grazing, and settlement.
The first major scientific expedition to the area was led by U.S. Army Major
John Wesley Powellin 1872. Powell, along with a team of mapmakers and geologists, surveyed the Sevier and Virgin Riverarea as part of a larger survey of the Colorado Plateaus. His mapmakers kept many of the Paiute place names.
Small groups of Mormon pioneers followed and attempted to settle east of Bryce Canyon along the
Paria River. In 1873 the Kanarra Cattle Company started to use the area for cattlegrazing. The Church of Jesus Christ of Latter-day Saintssent Scottish immigrant Ebenezer Bryce and his wife Mary to settle land in the Paria Valley because they thought his carpentry skills would be useful in the area. The Bryce family chose to live right below Bryce Canyon Amphitheater. Bryce grazed his cattle inside what are now park borders, and reputedly thought that the amphitheaters were a "helluva place to lose a cow." He also built a road to the plateau to retrieve firewood and timber, and a canalto irrigate his crops and water his animals. Other settlers soon started to call the unusual place "Bryce's canyon", which was later formalized into Bryce Canyon.
A combination of
drought, overgrazingand flooding eventually drove the remaining Paiutes from the area and prompted the settlers to attempt construction of a water diversion channel from the Sevier River drainage. When that effort failed, most of the settlers, including the Bryce family, left the area. Bryce moved his family to Arizonain 1880. The remaining settlers did manage to dig a 10 mile (16 km) long ditch from the Sevier's east fork into Tropic Valley.
Creation of the park
thumb|left|Thor's Hammer formationPeople like Forest Supervisor J. W. Humphrey promoted the scenic wonders of Bryce Canyon's amphitheaters, and by 1918 nationally distributed articles also helped to spark interest. However, poor access to the remote area and the lack of accommodations kept visitation to a bare minimum.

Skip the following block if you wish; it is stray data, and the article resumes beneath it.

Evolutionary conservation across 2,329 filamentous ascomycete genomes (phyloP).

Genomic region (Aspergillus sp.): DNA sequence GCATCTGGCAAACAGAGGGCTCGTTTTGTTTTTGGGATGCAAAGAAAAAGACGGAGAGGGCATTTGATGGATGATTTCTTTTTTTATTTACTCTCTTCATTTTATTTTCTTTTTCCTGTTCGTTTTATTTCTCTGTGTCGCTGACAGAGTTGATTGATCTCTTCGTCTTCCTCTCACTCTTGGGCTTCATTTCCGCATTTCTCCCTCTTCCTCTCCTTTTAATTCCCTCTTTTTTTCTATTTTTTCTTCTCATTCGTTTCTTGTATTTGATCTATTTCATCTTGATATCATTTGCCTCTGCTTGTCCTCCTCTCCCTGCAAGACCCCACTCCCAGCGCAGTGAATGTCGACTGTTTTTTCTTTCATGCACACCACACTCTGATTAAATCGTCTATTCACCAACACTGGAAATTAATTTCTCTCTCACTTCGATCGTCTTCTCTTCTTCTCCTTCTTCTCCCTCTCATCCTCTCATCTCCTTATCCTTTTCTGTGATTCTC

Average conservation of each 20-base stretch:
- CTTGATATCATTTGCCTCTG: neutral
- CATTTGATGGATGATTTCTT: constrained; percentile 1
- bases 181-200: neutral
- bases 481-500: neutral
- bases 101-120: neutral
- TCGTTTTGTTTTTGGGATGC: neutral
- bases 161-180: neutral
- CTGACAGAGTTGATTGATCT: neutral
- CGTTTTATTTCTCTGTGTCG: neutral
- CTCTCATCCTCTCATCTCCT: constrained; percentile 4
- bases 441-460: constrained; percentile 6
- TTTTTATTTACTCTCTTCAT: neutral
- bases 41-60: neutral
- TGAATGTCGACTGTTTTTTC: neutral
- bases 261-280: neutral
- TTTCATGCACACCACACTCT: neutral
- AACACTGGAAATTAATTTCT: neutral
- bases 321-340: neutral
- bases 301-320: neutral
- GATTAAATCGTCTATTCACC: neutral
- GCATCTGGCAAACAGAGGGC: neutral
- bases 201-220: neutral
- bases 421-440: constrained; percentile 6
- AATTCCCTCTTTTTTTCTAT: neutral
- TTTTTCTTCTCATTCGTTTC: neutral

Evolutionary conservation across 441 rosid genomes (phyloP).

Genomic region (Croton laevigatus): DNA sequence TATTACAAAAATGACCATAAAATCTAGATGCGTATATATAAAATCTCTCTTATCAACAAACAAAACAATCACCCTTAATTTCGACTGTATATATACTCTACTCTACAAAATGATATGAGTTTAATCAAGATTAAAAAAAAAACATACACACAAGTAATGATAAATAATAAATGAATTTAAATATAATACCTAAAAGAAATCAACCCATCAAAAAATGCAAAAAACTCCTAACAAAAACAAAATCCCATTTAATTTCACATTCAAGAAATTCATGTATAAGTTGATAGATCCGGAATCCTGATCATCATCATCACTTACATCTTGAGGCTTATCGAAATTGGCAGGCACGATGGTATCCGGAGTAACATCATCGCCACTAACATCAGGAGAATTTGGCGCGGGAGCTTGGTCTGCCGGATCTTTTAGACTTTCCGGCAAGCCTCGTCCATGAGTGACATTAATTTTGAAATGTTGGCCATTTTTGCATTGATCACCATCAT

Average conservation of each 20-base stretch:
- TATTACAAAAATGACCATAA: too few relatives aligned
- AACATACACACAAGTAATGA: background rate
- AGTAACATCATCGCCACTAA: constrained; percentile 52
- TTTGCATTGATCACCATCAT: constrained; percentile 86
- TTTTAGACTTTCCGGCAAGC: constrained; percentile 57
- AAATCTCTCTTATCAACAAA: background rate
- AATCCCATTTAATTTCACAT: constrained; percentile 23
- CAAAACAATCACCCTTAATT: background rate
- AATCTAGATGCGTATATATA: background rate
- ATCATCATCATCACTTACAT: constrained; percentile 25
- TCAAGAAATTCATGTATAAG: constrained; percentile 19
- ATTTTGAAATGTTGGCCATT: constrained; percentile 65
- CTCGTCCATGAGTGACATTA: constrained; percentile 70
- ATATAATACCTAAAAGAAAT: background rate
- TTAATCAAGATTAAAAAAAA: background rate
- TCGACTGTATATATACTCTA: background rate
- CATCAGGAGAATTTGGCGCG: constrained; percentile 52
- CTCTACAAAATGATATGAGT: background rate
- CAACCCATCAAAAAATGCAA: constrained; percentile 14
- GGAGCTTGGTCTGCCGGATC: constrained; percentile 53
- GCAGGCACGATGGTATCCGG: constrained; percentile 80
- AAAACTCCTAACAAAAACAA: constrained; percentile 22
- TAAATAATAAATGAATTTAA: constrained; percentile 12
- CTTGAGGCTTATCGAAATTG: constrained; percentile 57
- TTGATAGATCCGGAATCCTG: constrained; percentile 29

Ruby Syrett, Harold Bowman and the Perry brothers later built modest lodging, and set up "touring services" in the area. Syrett later served as the first
postmasterof Bryce Canyon. Visitation steadily increased, and by the early 1920s the Union Pacific Railroadbecame interested in expanding rail service into southwestern Utah to accommodate more tourists.At the same time, conservationists became alarmed by the damage overgrazingand loggingon the plateau, along with unregulated visitation, were having on the fragile features of Bryce Canyon. A movement to have the area protected was soon started, and National Park ServiceDirector Stephen Matherresponded by proposing that Bryce Canyon be made into a state park. The governor of Utahand the Utah Legislature, however, lobbied for national protection of the area. Mather relented and sent his recommendation to President Warren G. Harding, who on June 8, 1923 declared Bryce Canyon National Monument into existence.
A road was built the same year on the plateau to provide easy access to outlooks over the amphitheaters. From 1924 to 1925,
Bryce Canyon Lodgewas built from local timber and stone.
In 1924, members of U.S. Congress decided to start work on upgrading Bryce Canyon's protection status from a
U.S. National Monumentto a National Park to establish Utah National Park. A process of transferring ownership of private and state-held land in the monument to the federal government started, the Utah Parks Companynegotiating much of the transfer. The last of the land in the proposed park's borders was sold to the federal government four years later, and on February 25, 1928, the renamed Bryce Canyon National Park was established.
In 1931, President
Herbert Hooverannexed an adjoining area south of the park, and in 1942 an additional 635 acres (2.57 km²) was added. This brought the park's total area to the current figure of 35,835 acres (145.02 km²). Rim Road, the scenic drive that is still used today, was completed in 1934 by the Civilian Conservation Corps. Administration of the park was conducted from neighboring Zion Canyon National Parkuntil 1956, when Bryce Canyon's first superintendent started work.
More recent history
The USS "Bryce Canyon" was named for the park and served as a supply and repair ship in the U.S. Pacific Fleet from September 15, 1950, to June 30, 1981.
Bryce Canyon Natural History Association(BCNHA) was established in 1961. It runs the bookstore inside the park visitor center and is a non-profit organization created to aid the interpretive, educational and scientific activities of the National Park Service, at Bryce Canyon National Park. A portion of the profits from all bookstore sales are donated to public land units. Since BCNHA's inception in 1961, donations have exceeded $3.5 million.